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Journal of pharmacological sciences

Salubrinal improves mechanical properties of the femur in osteogenesis imperfecta mice.


PMID 27743814

Abstract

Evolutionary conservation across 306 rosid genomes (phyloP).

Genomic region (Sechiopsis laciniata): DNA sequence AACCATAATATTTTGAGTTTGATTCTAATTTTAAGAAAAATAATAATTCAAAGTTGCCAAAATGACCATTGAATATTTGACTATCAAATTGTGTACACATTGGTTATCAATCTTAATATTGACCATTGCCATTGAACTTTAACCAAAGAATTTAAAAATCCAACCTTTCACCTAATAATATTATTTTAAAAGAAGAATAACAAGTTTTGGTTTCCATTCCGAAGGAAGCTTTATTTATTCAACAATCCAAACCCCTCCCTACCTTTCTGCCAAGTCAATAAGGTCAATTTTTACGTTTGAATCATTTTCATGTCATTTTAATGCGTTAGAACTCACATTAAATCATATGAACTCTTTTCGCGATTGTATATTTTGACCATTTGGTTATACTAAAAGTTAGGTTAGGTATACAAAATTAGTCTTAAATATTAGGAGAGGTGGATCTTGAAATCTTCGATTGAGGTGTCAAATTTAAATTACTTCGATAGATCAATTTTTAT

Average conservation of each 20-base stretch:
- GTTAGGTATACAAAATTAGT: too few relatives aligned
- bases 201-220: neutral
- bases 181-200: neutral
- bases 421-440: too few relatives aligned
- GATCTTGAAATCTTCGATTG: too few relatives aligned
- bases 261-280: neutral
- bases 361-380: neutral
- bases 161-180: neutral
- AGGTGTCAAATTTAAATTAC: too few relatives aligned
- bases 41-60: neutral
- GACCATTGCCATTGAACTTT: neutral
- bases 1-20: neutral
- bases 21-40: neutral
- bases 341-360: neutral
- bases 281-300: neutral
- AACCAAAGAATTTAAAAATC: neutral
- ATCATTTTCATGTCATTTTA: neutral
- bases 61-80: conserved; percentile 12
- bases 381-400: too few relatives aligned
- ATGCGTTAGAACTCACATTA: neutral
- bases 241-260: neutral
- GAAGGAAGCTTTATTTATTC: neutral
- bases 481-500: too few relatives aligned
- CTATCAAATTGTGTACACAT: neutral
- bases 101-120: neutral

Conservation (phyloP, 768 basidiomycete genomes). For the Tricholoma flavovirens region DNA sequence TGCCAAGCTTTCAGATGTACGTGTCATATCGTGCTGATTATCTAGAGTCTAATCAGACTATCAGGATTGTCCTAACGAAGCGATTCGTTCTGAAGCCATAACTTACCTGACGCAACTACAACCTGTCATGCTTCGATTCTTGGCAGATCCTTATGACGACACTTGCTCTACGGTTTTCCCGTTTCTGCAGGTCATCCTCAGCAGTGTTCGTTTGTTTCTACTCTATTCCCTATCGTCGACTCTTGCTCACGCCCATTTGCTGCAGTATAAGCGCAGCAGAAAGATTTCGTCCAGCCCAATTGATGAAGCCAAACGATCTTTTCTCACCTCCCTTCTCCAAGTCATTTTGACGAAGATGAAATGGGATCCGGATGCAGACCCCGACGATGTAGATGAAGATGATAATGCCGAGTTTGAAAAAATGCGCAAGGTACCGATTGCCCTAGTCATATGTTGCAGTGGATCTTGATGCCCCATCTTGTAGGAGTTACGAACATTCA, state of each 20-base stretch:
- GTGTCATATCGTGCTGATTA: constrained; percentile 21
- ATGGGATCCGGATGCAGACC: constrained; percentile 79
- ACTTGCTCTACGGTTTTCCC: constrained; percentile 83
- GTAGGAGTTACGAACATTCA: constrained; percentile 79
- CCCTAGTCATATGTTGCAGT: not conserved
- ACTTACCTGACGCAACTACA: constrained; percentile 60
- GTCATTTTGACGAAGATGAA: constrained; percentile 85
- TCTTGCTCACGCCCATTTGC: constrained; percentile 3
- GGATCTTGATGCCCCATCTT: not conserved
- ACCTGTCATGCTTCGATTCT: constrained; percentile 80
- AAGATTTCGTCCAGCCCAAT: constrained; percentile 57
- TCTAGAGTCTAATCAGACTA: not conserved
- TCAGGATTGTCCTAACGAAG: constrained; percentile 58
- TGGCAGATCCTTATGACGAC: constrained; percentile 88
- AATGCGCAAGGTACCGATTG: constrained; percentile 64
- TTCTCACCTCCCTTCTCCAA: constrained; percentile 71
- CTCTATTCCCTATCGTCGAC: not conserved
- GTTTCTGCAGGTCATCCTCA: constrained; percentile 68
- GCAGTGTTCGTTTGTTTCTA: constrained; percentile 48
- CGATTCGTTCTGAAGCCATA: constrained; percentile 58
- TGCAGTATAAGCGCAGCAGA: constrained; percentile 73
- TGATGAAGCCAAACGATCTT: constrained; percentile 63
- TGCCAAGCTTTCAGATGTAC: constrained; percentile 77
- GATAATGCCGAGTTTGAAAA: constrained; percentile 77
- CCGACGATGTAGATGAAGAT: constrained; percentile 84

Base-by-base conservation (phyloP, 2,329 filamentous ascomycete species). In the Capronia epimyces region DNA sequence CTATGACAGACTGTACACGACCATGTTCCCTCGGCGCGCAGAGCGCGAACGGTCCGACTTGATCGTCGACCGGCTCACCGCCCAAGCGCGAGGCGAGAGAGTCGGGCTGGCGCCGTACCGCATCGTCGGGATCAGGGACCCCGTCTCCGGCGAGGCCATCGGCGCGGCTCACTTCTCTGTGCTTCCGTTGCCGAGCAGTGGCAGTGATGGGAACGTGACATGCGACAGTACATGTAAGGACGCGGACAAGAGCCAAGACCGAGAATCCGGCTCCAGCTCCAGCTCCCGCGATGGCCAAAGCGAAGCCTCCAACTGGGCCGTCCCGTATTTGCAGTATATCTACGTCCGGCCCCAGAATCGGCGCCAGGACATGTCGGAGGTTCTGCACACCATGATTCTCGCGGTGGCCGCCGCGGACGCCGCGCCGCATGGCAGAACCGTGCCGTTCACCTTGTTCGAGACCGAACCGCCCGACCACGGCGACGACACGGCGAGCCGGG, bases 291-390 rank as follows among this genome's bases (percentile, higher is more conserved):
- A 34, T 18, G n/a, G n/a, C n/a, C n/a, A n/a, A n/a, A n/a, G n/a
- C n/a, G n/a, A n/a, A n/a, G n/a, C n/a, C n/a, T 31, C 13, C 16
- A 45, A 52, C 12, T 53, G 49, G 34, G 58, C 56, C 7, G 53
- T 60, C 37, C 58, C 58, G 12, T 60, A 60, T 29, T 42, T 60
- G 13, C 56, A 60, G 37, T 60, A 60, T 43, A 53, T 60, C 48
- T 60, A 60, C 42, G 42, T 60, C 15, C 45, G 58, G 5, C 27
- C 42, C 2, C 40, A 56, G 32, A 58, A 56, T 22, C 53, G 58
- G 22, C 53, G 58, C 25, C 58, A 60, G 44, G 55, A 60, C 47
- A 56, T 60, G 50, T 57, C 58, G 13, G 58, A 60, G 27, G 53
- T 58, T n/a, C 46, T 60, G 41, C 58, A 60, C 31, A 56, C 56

Salubrinal is an agent that reduces the stress to the endoplasmic reticulum by inhibiting de-phosphorylation of eukaryotic translation initiation factor 2 alpha (eIF2α). We and others have previously shown that the elevated phosphorylation of eIF2α stimulates bone formation and attenuates bone resorption. In this study, we applied salubrinal to a mouse model of osteogenesis imperfecta (Oim), and examined whether it would improve Oim's mechanical property. We conducted in vitro experiments using RAW264.7 pre-osteoclasts and bone marrow derived cells (BMDCs), and performed in vivo administration of salubrinal to Oim (+/-) mice. The animal study included two control groups (wildtype and Oim placebo). The result revealed that salubrinal decreased expression of nuclear factor of activated T cells cytoplasmic 1 (NFATc1) and suppressed osteoclast maturation, and it stimulated mineralization of mesenchymal stem cells from BMDCs. Furthermore, daily injection of salubrinal at 2 mg/kg for 2 months made stiffness (N/mm) and elastic module (GPa) of the femur undistinguishable to those of the wildtype control. Collectively, this study supported salubrinal's beneficial role to Oim's femora. Unlike bisphosphonates, salubrinal stimulates bone formation. For juvenile OI patients who may favor strengthening bone without inactivating bone remodeling, salubrinal may present a novel therapeutic option.